Accepted paper:

Individuals in the anthropology of Japan

Authors:

Lynne Nakano (The Chinese University of Hong Kong)

Paper short abstract:

This paper explores the treatment of individuals in the anthropology of Japan, and considers the future of individuals in Japan anthropology. This paper considers examples in which individuals were successfully integrated into anthropological writing about Japan.

Paper long abstract:

This paper explores the treatment of individuals in the anthropology of Japan, and considers the future of individuals in Japan anthropology. Perhaps because of the influence of the early ethnography of the Japanese village, Suyemura, written by John Embree, followed by Ruth Benedict's cultural and personality approach with its emphasis on patterns of behavior, individuals are relatively scarce in anthropological writing about Japan. Moreover, Japan is often caught up in larger debates about what it means and symbolizes as the first Asian society to achieve and embody particular milestones such as economic success, a postmodern society, and an aging society. These issues draw attention to structural conditions and historical processes in which individuals play an insignificant part. This paper considers examples in which individuals were successfully integrated into anthropological writing about Japan and considers what made these efforts successful. The paper argues that individuals emerge in anthropological writing when the writer wishes to draw the reader into the feelings, angst, or suffering of the people described, and considers the advantages and disadvantages of such writing strategies. The paper also addresses difficulties faced by the speaker in incorporating individuals in her own writing and reflects on the future of individuals in Japan anthropology.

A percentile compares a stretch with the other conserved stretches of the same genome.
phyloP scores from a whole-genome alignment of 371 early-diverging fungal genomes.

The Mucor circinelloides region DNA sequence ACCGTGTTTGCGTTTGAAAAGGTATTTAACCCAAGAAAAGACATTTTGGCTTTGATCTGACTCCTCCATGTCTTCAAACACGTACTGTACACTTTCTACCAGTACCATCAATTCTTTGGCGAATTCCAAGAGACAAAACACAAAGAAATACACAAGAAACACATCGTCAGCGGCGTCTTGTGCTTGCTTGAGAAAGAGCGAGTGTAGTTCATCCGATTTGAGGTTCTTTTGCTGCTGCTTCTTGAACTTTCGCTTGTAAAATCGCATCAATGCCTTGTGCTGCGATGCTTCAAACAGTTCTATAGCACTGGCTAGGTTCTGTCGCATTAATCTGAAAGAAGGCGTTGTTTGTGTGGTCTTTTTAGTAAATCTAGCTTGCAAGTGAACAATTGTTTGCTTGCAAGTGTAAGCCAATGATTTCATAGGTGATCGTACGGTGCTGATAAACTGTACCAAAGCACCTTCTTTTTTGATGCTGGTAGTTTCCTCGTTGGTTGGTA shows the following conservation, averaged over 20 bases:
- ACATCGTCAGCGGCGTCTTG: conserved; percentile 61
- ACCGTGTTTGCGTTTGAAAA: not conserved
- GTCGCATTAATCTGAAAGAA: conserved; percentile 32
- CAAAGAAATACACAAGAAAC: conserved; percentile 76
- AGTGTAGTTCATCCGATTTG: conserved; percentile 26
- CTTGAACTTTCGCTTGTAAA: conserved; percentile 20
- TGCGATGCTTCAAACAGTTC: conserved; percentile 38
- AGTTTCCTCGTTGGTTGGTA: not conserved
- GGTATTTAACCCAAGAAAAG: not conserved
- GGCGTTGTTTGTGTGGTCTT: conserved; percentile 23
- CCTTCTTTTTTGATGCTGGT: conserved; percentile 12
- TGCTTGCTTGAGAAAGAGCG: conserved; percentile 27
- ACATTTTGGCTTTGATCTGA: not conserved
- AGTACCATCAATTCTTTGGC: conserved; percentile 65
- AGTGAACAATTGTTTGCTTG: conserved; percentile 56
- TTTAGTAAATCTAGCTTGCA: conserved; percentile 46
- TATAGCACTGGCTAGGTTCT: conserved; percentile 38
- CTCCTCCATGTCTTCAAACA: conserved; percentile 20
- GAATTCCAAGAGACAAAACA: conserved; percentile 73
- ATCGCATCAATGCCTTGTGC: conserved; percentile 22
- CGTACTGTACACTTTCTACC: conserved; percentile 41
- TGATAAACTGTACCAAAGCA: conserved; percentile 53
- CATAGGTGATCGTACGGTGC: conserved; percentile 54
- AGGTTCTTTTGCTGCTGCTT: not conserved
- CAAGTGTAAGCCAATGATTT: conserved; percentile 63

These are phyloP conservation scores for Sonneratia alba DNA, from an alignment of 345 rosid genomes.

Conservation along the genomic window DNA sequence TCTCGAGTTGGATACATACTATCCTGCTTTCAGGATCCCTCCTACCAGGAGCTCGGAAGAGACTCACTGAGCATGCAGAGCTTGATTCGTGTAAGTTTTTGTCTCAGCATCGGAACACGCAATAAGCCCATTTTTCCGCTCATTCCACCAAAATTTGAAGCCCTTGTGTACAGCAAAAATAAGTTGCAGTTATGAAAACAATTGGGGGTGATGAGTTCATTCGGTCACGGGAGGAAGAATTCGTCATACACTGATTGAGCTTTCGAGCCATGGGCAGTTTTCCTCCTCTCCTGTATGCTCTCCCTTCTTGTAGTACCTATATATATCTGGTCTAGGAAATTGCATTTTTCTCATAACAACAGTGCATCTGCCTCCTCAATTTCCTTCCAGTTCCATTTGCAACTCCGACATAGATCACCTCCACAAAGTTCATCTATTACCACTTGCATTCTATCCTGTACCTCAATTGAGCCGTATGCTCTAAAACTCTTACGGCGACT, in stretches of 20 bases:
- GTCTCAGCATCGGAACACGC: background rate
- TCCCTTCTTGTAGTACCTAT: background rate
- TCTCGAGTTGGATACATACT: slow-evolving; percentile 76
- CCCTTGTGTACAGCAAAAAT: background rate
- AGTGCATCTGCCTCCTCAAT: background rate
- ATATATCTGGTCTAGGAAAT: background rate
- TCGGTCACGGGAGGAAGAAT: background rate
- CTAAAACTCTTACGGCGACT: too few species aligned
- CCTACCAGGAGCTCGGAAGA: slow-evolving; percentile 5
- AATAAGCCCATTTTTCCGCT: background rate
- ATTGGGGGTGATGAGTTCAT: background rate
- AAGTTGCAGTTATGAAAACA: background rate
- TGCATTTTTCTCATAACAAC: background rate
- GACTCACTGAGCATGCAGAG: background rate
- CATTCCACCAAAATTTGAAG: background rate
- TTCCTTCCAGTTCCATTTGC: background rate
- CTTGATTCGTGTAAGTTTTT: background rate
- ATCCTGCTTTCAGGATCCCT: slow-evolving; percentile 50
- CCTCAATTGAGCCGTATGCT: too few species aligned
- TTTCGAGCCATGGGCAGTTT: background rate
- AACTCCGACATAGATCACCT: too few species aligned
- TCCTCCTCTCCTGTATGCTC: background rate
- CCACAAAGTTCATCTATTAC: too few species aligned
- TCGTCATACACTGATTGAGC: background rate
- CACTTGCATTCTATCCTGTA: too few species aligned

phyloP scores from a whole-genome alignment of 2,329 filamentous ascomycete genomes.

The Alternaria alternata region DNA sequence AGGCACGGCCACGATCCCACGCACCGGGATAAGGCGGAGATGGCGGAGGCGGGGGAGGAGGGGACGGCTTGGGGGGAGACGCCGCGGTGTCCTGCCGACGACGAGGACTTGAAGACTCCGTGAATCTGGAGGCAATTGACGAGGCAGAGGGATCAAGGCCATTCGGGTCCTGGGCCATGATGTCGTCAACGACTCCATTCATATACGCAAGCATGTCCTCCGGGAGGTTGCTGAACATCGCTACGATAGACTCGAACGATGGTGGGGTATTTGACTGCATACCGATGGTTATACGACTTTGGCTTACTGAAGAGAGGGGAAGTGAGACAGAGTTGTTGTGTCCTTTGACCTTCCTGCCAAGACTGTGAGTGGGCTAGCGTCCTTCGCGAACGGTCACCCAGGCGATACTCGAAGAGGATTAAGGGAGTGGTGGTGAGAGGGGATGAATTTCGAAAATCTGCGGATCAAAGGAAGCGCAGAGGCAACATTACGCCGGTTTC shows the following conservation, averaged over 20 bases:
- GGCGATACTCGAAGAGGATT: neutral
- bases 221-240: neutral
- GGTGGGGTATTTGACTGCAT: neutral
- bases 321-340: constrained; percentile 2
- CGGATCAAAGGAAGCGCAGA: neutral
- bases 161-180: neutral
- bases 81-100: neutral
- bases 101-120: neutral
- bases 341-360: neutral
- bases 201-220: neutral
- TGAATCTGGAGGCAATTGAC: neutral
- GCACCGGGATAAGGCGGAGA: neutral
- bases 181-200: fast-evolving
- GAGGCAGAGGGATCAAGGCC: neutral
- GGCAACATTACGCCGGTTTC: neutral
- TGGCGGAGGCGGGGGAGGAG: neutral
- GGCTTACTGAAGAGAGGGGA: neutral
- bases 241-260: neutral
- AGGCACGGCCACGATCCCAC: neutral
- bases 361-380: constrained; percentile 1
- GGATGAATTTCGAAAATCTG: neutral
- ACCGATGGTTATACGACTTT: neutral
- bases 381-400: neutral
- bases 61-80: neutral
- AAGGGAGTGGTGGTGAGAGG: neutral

panel P029
The individual in anthropology: a future paradigm in anthropology?